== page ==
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Alaska News

In Alaska, COVID-19 case counts are rising again — and the pace of vaccination has plateaued

Desmond Schacht places a bandage on Eric Williams after administering a dose of the Pfizer-BioNTech COVID-19 vaccine at Shiloh Baptist Church in Anchorage on Thursday. (Emily Mesner / ADN)

As COVID-19 case counts in Alaska begin to climb again, health officials say getting the state vaccinated is the best way to tamp down spread — but the pace of vaccination is slowing.

”This is the crux of where we’re at right now with this pandemic,” state epidemiologist Dr. Joe McLaughlin said this week. “We need to get people vaccinated.”

Health experts have billed high rates of vaccination as a ticket out of the pandemic, and Alaska last month became the first state to offer vaccinations for all residents 16 and older.

The Alaskans most eager to get the vaccine have already received their shots. Now, the new challenge that state officials say they’re facing is how to reach a sometimes more hesitant group of individuals who might get a vaccine if the process were simpler.

That’s prompted a shift in their strategy.

”I think there’s still a large group of Alaskans that would be fine to get vaccinated, but it just needs to be more convenient,” said Tessa Walker Linderman, co-lead with the Alaska Vaccine Task Force.

The push and pull of vaccination rates and case numbers

During the early stages of the state’s effort to vaccinate Alaskans, uptake was swift and the proportion of people fully vaccinated was on an upward trajectory. That trend has flattened recently, McLaughlin told reporters Thursday.

Once case rates drop below 10 per 100,000 people — they’re sitting at about double that these days — and Alaska hits around 70% to 80% of people vaccinated, McLaughlin said the state will be “in really good shape.”

By Thursday, roughly 29% of Alaskans 16 and older were considered fully vaccinated while 41% had received their first shot.

McLaughlin’s current focus is helping dispel misinformation about the new vaccines and give Alaskans the information they need to make the choice to get vaccinated, McLaughlin said.

“Vaccine hesitancy is one of the primary impediments to our ability to get back to normal quickly,” he said.

In Alaska’s most populous city, Anchorage, COVID-19 cases steadily increased by about 75% between the beginning and end of March, “which obviously I find very concerning,” Dr. Janet Johnston, an epidemiologist at the Anchorage Health Department, said in a Wednesday interview.

Previously, after the city’s major spike last year, cases had started falling before leveling off. But now, cases are going up once again, paralleling case rates right before the surge.

Johnston said she’s hopeful that cases won’t climb the way they once did because of increasing vaccinations. But, she said she’s concerned so many appointments are going unfilled every day.

The lowest rates of vaccine uptake are among Alaskans between the ages of 20 and 39, according to Dr. Anne Zink, the state’s chief medical officer. That age group also has the highest rate of COVID-19 cases, which worries her because that age group might continue spreading the illness, she said.

Given the high rate of vaccination among older Alaskans, there’s less of a concern that hospitals may get overwhelmed during a spike in cases.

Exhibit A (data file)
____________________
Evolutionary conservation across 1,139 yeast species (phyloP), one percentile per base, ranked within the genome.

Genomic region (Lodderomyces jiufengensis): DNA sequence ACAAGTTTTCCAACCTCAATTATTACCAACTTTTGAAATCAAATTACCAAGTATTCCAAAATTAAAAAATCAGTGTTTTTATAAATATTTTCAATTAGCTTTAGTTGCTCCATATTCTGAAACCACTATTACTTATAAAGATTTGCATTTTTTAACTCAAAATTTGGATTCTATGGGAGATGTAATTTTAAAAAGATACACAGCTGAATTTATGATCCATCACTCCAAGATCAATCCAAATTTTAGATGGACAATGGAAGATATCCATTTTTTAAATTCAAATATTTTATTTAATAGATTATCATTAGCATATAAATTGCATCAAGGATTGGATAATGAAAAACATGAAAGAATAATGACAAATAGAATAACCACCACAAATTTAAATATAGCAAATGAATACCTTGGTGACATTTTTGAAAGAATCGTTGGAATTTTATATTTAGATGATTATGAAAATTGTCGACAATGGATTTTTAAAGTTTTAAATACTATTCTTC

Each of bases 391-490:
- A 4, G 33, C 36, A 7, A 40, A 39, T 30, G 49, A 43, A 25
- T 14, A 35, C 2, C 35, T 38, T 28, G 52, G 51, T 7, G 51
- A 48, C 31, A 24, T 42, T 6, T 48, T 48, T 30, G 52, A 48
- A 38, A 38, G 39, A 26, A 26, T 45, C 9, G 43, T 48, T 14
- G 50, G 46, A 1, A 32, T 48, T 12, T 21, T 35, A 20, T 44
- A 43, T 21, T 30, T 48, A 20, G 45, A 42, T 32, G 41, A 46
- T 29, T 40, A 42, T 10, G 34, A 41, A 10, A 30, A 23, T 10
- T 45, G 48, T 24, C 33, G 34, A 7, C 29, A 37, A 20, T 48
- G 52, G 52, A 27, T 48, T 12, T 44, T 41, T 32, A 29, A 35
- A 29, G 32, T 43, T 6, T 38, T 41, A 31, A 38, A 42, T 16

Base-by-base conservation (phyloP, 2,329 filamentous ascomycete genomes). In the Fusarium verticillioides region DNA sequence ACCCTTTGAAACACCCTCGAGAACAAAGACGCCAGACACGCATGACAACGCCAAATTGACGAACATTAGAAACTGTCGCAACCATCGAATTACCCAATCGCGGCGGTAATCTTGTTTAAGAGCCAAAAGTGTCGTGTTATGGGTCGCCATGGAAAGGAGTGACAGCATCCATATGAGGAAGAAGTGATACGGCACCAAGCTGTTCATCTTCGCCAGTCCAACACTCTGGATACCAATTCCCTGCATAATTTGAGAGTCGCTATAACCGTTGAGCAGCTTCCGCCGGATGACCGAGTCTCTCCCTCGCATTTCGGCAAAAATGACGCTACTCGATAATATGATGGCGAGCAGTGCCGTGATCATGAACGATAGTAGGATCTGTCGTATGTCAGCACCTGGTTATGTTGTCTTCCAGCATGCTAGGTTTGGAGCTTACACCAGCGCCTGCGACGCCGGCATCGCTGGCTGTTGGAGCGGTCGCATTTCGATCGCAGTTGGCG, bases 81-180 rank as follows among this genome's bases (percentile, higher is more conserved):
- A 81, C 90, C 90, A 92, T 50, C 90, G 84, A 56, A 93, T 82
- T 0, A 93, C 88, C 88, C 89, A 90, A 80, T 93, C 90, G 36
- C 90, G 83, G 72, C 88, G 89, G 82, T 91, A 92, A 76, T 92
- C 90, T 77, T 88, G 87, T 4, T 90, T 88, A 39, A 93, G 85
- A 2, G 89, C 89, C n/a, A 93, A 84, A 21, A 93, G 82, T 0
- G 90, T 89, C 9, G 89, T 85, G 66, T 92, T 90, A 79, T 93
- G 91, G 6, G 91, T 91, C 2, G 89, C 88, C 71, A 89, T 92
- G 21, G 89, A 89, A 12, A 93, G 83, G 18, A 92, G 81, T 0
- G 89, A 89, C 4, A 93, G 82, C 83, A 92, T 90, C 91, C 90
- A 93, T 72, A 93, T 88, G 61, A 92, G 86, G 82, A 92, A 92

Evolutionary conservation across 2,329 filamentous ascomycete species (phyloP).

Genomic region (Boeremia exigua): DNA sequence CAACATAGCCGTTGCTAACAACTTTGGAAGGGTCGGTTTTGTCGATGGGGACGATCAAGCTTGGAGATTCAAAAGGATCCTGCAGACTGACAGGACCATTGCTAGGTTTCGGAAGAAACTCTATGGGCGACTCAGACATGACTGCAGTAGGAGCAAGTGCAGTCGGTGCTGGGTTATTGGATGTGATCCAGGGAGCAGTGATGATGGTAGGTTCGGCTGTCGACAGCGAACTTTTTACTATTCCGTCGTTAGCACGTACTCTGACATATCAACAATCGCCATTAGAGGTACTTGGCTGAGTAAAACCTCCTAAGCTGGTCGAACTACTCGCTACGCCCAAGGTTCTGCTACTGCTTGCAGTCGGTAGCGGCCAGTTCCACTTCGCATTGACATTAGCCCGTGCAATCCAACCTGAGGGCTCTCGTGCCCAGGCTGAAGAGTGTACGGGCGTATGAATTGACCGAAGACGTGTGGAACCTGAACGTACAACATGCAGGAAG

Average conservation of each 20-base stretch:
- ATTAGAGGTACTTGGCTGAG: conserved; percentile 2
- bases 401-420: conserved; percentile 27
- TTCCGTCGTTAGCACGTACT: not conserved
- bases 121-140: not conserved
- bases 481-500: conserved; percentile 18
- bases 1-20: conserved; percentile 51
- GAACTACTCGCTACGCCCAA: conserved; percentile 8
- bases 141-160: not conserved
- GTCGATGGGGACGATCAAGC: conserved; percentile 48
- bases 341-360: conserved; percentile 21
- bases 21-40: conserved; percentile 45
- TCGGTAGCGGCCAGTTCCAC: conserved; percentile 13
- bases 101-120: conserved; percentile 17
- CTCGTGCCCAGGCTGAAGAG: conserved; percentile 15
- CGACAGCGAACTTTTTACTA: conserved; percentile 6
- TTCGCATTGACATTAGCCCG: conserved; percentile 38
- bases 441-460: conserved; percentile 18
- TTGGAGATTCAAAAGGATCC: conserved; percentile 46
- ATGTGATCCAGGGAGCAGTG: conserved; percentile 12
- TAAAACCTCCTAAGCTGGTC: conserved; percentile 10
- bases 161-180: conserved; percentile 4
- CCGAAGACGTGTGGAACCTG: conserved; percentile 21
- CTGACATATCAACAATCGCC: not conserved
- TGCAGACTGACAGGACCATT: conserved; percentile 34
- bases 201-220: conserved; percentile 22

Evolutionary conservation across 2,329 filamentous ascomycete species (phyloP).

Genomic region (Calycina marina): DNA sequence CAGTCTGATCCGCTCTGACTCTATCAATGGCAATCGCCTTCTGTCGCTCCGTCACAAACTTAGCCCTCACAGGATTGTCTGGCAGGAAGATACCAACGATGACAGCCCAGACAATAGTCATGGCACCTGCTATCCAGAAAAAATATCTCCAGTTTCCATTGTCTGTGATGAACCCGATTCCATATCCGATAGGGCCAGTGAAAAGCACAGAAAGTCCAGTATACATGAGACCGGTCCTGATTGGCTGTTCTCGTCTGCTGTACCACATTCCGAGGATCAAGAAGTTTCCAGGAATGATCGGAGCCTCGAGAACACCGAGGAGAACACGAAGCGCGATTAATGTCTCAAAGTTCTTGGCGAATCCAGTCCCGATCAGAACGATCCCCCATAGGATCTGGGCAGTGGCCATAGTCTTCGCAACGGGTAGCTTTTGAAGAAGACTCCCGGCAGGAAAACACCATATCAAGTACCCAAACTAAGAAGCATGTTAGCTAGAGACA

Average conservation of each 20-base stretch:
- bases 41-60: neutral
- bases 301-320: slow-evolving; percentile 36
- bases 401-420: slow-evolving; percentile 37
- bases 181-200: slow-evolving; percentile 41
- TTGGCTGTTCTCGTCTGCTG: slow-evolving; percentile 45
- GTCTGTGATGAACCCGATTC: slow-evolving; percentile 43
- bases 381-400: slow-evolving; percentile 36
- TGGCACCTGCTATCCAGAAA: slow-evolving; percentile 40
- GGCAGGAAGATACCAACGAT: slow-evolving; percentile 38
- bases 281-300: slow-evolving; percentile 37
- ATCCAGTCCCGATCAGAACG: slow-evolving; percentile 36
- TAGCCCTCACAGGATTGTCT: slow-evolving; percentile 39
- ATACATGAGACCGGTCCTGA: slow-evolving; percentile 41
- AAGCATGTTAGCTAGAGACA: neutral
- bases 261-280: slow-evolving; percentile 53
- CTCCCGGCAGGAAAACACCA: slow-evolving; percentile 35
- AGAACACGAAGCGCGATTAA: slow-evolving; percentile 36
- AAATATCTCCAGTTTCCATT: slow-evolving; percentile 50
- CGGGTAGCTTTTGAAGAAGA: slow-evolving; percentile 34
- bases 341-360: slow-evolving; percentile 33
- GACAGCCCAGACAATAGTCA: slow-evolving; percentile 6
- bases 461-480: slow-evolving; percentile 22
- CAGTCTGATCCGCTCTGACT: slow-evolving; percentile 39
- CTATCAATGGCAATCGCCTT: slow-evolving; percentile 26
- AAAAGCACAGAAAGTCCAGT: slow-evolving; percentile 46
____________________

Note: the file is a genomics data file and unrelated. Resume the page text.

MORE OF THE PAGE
But, Zink said, people in their 30s and 40s make up a group of people who are hospitalized for extended periods of time. And while they usually do well and get discharged, they may have to also contend with long-term symptoms of the disease as well as medical expenses.

Jake Cantwell sits among empty folding chairs in the monitoring area after receiving his first dose of the Pfizer-BioNTech COVID-19 vaccine at a clinic set up at Shiloh Baptist Church in Anchorage on Thursday. (Emily Mesner / ADN)
Tahj Sample works on paperwork for a patient at a COVID-19 vaccine clinic set up at Shiloh Baptist Church in Anchorage on Thursday. (Emily Mesner / ADN)

‘The race is not over’

State officials said in order to catch a group less likely to go online and make a vaccine appointment, they’re shifting their strategy away from larger appointment-based clinics to walk-in vaccine opportunities at more convenient locations, like grocery stores or doctor’s offices.

“That’s the group we’re really trying to hit next,” Walker Linderman said. (Alaskans looking for a vaccine clinic near them can visit covidvax.alaska.gov.)

So far, rates of vaccination coverage have varied widely across the state. A recent study by the Kaiser Family Foundation found that the top seven most-vaccinated counties in the U.S. were all in rural Alaska, with Skagway, Yakutat and Petersburg approaching 50% vaccinated as of this week.

But in other parts of the state, like the Matanuska-Susitna Borough, the vaccination rate has remained low while the daily case count has been rising.

The state task force is working closely with public health centers in different regions to assess specific concerns and get to the bottom of low vaccination rates, Walker Linderman said Wednesday.

“We’re especially working with the Mat-Su; we’ve got some surveys out there really trying to understand what the issues are,” she said.

Health officials describe the vaccination effort as a race against rising case counts and increasingly contagious variants of the virus.

For now, Alaska is still winning the race, Zink said.

“But the race is not over,” she said. “We’re just going up a hill.”

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